A recent lawsuit filed on behalf of a former Zoloft user who claims her child was born with a number of severe heart defects after she took the drug during pregnancy is the latest to join the growing litigation against pharmaceutical giant Pfizer. The new lawsuit claims the baby has been subjected to ongoing medical fair, and that she has been ‘deprived of living a normal childhood and life’ because her mother took Zoloft while pregnant. Despite the alarming number of similar claims that have been filed in recent months, Pfizer continues to market Zoloft to pregnant women around the country.
What’s the problem?
The Zoloft birth defects lawsuit, which was filed on behalf of Jade and Jason Byington, alleges that their daughter Sadie was born with three different congenital heart defects after Jade took the controversial antidepressant during pregnancy. The couple, who filed their claim last month in the U.S. District Court for the Southern District of New York, is attempting to hold Pfizer accountable for the injuries their daughter must deal with for the rest of her life.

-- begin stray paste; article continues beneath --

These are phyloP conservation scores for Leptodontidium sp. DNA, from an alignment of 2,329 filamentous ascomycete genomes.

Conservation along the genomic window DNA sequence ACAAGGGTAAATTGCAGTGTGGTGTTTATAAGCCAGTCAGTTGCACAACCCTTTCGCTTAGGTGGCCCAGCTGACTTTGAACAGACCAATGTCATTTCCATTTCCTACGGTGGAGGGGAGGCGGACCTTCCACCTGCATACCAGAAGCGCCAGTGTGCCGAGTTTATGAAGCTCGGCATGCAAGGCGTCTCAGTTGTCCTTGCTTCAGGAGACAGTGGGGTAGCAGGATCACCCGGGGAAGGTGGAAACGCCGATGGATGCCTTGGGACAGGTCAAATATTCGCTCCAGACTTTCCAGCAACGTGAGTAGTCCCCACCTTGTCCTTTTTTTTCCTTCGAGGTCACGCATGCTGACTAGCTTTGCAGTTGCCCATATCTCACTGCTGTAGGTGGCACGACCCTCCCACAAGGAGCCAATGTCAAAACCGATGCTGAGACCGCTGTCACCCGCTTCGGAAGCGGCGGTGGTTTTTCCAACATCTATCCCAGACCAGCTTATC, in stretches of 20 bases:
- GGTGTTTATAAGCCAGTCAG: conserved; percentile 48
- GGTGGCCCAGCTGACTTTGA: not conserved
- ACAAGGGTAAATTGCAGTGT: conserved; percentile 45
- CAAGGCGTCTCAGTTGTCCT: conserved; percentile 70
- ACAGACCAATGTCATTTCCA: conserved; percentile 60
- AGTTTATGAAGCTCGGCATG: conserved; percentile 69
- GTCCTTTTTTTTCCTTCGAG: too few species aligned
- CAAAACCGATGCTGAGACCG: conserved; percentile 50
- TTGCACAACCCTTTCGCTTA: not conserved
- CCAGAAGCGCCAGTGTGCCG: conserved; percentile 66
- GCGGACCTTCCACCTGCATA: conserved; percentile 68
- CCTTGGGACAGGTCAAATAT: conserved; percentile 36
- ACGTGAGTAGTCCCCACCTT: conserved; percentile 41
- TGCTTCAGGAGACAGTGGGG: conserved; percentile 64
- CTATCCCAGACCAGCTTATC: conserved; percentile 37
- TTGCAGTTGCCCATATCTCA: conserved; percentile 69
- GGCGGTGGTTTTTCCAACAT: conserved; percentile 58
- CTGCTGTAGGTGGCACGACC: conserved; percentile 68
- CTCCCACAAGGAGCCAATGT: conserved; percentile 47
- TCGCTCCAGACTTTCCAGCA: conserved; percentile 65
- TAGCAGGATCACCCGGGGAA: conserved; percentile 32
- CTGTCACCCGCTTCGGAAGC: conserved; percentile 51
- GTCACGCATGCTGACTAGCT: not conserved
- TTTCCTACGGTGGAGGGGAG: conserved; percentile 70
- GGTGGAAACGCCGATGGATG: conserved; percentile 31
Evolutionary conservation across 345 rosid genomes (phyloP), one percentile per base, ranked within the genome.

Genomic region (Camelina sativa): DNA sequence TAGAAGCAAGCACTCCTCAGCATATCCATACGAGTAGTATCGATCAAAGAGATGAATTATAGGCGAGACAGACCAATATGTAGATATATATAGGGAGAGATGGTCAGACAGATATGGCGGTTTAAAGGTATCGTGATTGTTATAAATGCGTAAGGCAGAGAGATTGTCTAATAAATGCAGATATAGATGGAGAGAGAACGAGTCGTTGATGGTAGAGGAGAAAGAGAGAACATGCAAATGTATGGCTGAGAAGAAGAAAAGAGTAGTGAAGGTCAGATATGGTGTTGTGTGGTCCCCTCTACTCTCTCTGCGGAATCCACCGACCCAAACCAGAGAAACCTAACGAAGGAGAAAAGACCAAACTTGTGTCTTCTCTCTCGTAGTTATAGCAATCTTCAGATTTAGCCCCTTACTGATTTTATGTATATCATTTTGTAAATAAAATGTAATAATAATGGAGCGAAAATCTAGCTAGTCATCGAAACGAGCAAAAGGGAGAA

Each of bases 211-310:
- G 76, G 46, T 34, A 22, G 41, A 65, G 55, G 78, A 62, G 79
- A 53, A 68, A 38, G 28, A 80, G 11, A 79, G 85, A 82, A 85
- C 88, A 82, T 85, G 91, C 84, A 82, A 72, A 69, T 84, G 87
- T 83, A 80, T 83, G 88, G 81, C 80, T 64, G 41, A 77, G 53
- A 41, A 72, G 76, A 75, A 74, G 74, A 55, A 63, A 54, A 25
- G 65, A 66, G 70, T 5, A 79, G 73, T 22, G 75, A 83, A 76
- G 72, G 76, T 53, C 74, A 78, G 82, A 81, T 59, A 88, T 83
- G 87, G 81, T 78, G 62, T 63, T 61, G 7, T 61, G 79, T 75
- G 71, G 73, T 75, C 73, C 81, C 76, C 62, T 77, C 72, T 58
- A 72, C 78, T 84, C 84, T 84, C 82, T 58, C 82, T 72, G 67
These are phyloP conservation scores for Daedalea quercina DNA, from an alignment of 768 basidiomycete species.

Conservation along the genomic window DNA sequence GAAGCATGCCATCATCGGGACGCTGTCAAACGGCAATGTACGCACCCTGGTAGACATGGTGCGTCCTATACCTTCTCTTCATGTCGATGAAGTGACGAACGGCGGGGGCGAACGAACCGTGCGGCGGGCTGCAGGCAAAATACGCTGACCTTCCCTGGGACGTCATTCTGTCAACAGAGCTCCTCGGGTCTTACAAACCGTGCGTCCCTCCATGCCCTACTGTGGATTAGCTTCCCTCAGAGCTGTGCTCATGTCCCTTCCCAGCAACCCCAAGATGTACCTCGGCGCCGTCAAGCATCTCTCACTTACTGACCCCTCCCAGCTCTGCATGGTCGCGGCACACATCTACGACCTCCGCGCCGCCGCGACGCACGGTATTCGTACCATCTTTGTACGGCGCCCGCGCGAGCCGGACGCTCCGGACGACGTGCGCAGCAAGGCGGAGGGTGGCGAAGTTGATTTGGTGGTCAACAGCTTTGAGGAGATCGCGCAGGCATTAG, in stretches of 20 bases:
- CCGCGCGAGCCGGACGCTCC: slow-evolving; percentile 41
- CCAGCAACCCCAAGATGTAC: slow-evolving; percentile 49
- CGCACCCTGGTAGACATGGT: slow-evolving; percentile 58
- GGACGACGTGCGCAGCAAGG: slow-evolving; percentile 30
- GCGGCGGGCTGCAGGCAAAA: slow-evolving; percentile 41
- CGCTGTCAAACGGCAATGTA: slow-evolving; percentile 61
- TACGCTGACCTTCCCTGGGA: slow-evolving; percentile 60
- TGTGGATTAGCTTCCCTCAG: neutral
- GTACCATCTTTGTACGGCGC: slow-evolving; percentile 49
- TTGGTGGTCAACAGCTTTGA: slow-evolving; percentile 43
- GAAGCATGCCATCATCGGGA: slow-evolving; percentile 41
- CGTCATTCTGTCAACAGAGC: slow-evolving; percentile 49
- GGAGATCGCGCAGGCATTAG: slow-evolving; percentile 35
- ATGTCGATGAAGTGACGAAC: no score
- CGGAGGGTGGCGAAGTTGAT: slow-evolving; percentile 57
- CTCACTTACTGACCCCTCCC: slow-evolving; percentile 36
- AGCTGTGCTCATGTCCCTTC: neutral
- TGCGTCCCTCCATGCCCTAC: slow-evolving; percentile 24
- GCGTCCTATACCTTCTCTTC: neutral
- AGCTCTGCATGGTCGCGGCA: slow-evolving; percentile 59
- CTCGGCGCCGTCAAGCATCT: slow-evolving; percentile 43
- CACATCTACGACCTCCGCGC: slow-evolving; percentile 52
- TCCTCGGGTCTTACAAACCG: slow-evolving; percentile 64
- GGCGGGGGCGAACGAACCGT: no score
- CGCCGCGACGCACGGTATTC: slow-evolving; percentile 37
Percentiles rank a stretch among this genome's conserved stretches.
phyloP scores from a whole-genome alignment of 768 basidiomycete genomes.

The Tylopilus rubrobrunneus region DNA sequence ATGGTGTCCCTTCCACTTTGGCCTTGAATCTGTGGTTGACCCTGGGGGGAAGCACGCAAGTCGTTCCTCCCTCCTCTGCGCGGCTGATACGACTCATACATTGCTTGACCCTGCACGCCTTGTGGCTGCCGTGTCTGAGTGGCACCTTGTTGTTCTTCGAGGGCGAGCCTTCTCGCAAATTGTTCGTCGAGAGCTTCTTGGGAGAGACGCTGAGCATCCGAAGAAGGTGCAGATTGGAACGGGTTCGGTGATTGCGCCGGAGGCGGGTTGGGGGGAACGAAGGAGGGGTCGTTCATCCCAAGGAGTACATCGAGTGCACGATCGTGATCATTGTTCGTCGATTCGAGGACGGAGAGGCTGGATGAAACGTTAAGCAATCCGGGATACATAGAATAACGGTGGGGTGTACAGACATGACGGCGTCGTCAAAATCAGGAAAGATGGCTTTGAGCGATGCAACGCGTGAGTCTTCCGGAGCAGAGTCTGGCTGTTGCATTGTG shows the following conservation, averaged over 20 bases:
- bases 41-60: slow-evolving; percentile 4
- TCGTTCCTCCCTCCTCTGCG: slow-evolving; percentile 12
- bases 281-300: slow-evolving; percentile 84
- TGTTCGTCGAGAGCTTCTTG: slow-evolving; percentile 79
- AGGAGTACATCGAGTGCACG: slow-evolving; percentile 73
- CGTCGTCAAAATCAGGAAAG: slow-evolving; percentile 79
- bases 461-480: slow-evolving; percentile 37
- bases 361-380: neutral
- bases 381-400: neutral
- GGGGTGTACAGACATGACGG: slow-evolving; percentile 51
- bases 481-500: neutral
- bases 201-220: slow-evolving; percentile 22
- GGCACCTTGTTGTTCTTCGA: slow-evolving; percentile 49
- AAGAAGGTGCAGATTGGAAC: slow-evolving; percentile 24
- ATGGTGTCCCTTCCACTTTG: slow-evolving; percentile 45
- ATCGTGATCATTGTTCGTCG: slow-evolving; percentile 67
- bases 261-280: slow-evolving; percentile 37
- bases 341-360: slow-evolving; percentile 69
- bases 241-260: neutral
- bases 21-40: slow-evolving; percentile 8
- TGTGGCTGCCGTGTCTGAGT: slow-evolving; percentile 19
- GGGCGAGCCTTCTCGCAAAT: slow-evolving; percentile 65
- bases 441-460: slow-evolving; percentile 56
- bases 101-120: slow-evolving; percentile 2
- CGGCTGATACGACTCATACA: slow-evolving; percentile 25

According to the Byington’s lawsuit, Sadie was born in October 2003, and was subsequently diagnosed with an atrial septal defect, ventricular septal defect, and coarctation of the aorta. All three of these heart defects have been repeatedly linked to Zoloft and other antidepressants from the selective serotonin reuptake inhibitor (SSRI) class of drugs. The lawsuit claims that Pfizer knew – or should have known – about Zoloft’s potential to cause birth defects, yet it failed to warn the public and medical communities about this risk.
By 2005, Zoloft had become the best-selling SSRI antidepressant in the United States, netting annual sales of approximately $3.3 billion. Although the U.S. Food & Drug Administration (FDA) issued a warning about possible Zoloft-induced birth defects the same year, it was already too late for huge numbers of patients who had already taken the drug during pregnancy and given birth to babies with serious congenital malformations. At Schmidt & Clark, LLP, we urge the parents of babies born with Zoloft birth defects to consider filing a lawsuit in the hopes of winning compensation from Pfizer, who many hold accountable for these life-threatening conditions.